WHAT?! Is that possible? Would I ever say so? Well, this little post regards over training in our children and adolescents. Ah so, the rarety of maladies as lack of activity is by far the greater problem.
Still, there is enough of a concern as to warrant several pages of text in a recent ACSM journal. The article discusses over reaching, over training, over use injury, burnout, compensation, acute fatigue, adequate and inadequate recovery and training error.
There are some children who are very active in school sports and train very hard for them. There is concern that parents, coaches and inner competition can lead to over training without ample time for recovery. Some controversy exists also as to the benefit of sport specific activities for younger athletes. No official guidelines exist but some suggest no more than 5 days of training in a row, with a complete rest day from organized sports. Others say that special medical monitoring should occur if children are spending more than 18 hours a week involved in these sports activities. It isn't only interscholastic sports however, there has been about a 50% increase in gym membership for those under the age of 18, since 1990. Obviously, all youth is not at the gym, the latest number is about 4 million enrolled.
So what do you need to know? Over reaching can be a technique that improves performance. It is a period of intense training that causes acute fatigue but is followed by adequate recovery (the body compensates and comes back stronger) . This is sometimes referred to as a taper. This is seen in some marathon training programs for example. Over training starts the same, but there is not adequate recovery. Over training can lead to negative attitude, loss of pleasure in the activity and most seriously, an over use injury. Over training is also called burnout.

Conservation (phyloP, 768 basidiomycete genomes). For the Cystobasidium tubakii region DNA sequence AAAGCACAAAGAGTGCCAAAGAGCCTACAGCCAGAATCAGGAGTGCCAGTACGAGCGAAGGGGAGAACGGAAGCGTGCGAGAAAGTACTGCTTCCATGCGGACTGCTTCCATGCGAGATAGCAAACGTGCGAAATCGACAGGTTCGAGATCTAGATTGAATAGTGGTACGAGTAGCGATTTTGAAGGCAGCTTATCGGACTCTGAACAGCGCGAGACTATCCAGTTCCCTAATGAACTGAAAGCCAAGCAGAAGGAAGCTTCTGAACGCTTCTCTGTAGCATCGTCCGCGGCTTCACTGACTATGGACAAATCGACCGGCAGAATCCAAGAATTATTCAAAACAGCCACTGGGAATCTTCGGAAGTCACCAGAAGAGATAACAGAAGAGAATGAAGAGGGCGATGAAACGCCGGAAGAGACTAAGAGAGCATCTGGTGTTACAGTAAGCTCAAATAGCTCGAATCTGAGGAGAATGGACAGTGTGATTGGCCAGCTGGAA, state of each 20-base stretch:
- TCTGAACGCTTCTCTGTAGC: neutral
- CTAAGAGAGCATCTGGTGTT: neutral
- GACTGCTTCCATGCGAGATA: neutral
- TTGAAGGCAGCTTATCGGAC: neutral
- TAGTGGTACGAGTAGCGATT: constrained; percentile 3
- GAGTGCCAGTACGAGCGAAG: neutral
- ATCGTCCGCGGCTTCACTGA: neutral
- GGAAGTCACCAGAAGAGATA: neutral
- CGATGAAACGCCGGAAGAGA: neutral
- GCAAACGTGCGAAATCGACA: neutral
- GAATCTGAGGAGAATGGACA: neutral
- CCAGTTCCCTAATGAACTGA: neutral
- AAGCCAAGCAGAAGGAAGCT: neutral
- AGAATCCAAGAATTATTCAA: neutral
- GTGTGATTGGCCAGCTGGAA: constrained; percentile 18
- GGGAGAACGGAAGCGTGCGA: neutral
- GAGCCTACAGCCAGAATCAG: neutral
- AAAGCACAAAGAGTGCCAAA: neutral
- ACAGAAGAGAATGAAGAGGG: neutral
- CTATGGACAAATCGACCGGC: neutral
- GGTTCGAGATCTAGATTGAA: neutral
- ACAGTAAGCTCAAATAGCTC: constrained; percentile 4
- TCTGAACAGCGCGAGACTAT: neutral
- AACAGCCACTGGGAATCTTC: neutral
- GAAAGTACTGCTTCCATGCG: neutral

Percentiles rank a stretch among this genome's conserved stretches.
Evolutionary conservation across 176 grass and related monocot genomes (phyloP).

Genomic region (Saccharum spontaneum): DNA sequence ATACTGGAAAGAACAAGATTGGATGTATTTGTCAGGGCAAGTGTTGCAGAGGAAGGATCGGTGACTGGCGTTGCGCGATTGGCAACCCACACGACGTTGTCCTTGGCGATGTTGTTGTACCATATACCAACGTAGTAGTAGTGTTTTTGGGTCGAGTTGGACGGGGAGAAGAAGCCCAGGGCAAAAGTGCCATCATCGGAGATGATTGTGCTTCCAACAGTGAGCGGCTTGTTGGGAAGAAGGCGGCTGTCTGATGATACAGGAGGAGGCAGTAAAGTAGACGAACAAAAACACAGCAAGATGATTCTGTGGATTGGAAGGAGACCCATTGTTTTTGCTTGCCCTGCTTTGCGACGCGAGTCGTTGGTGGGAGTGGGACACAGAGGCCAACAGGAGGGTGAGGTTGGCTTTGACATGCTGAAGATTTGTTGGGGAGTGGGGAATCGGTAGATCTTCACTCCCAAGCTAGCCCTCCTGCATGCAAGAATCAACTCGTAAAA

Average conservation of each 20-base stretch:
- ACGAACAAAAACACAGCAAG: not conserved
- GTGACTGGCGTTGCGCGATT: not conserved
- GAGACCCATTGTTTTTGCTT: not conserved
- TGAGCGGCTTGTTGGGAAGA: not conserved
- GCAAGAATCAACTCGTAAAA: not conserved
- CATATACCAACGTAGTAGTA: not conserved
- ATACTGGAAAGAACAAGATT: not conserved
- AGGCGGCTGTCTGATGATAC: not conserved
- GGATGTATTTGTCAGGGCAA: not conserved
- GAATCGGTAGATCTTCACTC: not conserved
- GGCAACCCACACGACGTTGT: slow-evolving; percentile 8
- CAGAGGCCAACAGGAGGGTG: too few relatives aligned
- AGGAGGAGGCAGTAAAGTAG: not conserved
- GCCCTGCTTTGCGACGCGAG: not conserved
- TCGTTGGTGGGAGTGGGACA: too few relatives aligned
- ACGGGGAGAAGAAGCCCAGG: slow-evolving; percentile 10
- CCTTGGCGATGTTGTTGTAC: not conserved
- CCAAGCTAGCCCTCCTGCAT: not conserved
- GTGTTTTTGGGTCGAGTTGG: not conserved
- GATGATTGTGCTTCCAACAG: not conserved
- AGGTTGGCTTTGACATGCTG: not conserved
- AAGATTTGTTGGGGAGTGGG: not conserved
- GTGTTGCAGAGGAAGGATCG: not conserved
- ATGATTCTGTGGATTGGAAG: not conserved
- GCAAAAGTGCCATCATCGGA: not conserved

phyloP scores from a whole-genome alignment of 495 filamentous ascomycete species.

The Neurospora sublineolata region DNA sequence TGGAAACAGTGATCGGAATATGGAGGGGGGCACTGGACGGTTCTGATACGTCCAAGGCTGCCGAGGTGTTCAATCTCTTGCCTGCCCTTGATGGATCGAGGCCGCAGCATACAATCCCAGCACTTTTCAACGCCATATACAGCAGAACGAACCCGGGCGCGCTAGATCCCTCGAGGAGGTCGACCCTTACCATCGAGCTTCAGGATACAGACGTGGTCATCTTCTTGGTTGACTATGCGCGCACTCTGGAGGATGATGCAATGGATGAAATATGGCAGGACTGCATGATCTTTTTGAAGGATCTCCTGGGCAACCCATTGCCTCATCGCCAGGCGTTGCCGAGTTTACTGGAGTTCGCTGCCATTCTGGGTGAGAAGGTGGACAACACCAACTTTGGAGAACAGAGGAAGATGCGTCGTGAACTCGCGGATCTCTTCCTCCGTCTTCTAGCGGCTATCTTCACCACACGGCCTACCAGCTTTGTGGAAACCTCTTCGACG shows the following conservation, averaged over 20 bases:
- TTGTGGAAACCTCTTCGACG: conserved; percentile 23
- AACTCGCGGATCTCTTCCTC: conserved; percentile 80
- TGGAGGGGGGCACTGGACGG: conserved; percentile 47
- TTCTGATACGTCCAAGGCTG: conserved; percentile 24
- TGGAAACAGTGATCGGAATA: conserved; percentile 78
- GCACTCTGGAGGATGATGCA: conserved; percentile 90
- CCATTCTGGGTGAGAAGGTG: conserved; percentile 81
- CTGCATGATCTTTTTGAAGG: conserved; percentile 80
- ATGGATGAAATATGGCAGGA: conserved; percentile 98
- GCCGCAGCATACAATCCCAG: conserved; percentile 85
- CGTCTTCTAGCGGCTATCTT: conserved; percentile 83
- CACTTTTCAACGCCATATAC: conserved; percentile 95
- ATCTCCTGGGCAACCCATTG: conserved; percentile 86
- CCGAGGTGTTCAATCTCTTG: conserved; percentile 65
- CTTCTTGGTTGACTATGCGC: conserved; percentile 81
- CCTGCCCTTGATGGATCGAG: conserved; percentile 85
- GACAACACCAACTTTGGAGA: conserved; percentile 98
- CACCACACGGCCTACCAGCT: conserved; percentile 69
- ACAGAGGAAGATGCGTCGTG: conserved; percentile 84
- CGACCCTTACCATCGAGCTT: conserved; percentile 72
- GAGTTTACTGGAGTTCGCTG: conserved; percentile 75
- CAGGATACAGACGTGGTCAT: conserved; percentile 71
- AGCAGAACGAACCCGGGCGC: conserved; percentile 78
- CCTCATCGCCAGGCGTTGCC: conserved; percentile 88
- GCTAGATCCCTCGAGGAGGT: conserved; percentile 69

Over use injuries can be caused by bio mechanics, history of previous injury, lack of conditioning, improper foot wear, and training error. However, training error is the main cause of most.
Training error is either too much for too long OR too much too soon. I.e. some are fit and train too hard and some begin training when they are in poor condition and train too hard.
Sometimes when athletes young or old are driven, from within or without, they think off days are lost days, but it is far from true. The body needs that day off to compensate, to rebuild and restore. I have read many an Olympian quote in my Runners World magazine which promote the sanctity of the rest day.